There is disparity between the physiology we teach and expect medical students to learn and the physiology that medical residents and practicing physicians seem to know and understand. This disparity is perhaps best exemplified by four simple equations important in understanding cardiopulmonary and renal disorders (Table I). These equations are seldom emphasized beyond medical school, yet not appreciating the physiology behind them can (and often does) lead to clinical errors.

Intensive care units have contributed to the weakening knowledge of physiology among primary care physicians. Today, the more profound physiologic derangements are usually managed in ICUs by organ-specific specialists; these derangements (e.g., shock, pulmonary edema, acute ventilatory failure, acute renal failure) are literally outside the care of most physicians and surgeons. Not all serious physiologic problems are handled in ICUs however, and the need for understanding basic physiology – in the office, on the general medical wards – remains paramount.

The four equations in this paper (Table I, below) are important clinically not so much for the numbers they generate as for their qualitative relationships. All four equations can be abbreviated to simpler terms that are adequate for most clinical purposes.

Equation Title Complete Equation Abbreviation Sufficient for
Most Clinical Applications
1. PCO 2  equation PACO2=VCO2 x 0.863 / VA
where VA=VE-VD
PaCO2 ~ VCO2 / VA
2. Henderson-
pH=pK + log HCO3 / 0.03(PaCO2) pH ~ HCO3 / PaCO2
3. Alveolar gas
PAO2=FIO2(PB-PH2o)-PACO2[FIO2 + (1-FIO2) / R] PAO2=FIO2(PB-47)-1.2(PaCO2)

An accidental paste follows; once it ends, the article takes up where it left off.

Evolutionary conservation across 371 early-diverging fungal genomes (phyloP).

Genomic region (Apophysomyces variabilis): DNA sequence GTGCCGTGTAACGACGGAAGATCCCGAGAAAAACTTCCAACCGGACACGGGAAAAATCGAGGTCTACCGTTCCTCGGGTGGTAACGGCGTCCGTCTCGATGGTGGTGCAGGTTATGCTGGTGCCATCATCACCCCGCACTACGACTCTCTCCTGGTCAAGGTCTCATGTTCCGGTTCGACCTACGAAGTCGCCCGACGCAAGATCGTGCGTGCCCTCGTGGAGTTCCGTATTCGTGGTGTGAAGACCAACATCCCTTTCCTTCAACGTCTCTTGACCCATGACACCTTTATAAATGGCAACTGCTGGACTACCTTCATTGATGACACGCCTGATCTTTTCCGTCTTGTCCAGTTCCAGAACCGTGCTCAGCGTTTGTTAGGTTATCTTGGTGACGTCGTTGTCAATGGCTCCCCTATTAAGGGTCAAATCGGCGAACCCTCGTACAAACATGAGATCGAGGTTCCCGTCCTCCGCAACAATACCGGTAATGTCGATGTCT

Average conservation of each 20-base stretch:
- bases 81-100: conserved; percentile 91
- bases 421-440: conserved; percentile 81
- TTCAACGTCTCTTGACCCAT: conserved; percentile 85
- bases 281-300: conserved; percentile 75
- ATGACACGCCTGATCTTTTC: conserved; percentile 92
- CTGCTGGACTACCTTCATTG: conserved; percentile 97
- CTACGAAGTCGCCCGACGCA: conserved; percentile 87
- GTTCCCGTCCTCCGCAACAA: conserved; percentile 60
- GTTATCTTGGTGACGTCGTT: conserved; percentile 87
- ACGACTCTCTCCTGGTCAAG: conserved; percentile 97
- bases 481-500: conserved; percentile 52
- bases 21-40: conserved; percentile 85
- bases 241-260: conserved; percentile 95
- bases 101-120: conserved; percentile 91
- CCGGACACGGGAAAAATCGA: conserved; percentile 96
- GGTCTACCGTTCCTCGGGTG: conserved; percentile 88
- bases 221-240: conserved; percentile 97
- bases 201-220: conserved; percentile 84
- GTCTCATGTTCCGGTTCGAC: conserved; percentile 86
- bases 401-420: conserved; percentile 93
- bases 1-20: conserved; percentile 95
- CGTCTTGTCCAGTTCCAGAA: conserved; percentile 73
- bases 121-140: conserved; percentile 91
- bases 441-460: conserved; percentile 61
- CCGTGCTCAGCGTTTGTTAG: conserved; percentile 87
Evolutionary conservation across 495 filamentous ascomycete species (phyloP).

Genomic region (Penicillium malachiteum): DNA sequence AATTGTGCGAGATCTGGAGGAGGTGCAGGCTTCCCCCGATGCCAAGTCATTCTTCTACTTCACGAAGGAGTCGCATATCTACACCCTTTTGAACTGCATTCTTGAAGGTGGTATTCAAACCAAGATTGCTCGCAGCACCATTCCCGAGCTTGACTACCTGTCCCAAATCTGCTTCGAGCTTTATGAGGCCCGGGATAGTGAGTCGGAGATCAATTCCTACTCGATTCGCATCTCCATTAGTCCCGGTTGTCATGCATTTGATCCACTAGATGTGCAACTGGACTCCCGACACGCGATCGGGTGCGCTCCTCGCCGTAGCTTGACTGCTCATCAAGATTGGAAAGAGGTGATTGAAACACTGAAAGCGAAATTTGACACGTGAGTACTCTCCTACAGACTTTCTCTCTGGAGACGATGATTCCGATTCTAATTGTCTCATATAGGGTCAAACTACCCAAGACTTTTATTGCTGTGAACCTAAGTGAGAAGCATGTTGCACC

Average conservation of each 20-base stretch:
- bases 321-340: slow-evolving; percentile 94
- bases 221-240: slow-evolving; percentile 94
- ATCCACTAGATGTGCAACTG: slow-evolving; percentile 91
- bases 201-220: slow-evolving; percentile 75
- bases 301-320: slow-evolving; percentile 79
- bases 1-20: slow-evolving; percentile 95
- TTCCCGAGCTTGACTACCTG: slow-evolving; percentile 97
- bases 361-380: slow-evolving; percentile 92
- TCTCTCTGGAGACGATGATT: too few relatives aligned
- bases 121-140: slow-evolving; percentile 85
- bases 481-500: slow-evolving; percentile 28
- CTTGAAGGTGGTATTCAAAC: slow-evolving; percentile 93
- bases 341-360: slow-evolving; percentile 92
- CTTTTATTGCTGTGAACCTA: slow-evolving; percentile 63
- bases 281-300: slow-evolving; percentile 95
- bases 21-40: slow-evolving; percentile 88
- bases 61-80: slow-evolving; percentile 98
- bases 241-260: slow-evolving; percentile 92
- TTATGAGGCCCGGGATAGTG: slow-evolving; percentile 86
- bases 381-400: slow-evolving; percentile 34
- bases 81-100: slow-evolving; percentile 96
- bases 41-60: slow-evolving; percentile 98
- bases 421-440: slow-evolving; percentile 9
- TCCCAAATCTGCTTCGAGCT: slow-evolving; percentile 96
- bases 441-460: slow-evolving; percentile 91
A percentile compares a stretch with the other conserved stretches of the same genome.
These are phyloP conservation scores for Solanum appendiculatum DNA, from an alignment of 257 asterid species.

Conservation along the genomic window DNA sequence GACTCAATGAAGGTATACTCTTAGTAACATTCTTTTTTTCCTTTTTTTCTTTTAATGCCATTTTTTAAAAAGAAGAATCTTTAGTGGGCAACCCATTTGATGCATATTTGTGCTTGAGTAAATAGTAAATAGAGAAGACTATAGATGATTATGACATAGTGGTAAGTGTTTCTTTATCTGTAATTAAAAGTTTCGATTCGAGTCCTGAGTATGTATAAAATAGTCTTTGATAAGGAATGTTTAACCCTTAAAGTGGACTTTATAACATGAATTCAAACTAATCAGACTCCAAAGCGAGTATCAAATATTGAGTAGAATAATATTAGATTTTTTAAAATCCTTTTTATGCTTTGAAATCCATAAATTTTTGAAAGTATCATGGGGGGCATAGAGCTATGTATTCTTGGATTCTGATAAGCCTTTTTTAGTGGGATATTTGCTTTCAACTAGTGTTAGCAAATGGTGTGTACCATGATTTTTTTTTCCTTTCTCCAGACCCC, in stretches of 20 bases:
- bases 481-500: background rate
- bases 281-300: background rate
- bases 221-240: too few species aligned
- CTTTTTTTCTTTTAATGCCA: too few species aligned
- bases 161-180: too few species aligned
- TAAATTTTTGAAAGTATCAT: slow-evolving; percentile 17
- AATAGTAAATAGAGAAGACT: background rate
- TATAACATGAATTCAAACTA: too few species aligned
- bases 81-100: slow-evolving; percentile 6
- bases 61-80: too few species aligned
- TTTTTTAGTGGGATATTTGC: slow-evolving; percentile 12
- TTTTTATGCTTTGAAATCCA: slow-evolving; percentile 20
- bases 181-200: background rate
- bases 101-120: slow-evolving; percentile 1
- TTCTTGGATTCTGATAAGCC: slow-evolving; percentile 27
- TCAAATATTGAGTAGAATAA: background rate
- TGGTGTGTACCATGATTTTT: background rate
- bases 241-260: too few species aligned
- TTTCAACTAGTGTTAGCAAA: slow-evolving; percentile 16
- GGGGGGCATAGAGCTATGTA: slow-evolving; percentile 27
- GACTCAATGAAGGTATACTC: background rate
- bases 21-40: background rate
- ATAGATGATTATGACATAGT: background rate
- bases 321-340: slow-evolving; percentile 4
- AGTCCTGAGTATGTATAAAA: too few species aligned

4. Oxygen
CaO2=(SaO2 x Hb x 1.34) + .003(PaO2)
1.34=ml O2/gram Hb
.003=ml   O2/mm Hg  PaO2/dl
Hb=content in grams/dl
CaO2=SaO2 x 1.34 x Hb

Obviously other equations besides those in Table 1 can be important in assessing disordered physiology. The point is not to belabor equations but to emphasize a few key relationships often overlooked or misapplied in the daily practice of medicine. By understanding them we can take better care of our sickest patients wherever they are encountered. Non-intensivists should be familiar with these particular equations and their clinical relevance. They were probably all learned by most physicians at one time. For physicians in training and practitioners alike, now is the time to review.

1. The PCO2 Equation   TopThe PCO2 equation puts into physiologic perspective one of the most common of all clinical observations: a patient’s respiratory rate and breathing effort. The equation states that alveolar PCO2 (PACO2) is directly proportional to the amount of CO2 produced by metabolism and delivered to the lungs (VCO2) and inversely proportional to the alveolar ventilation (VA). While the derivation of the equation is for alveolar PCO2, its great clinical utility stems from the fact that alveolar and arterial PCO2 can be assumed to be equal. Thus: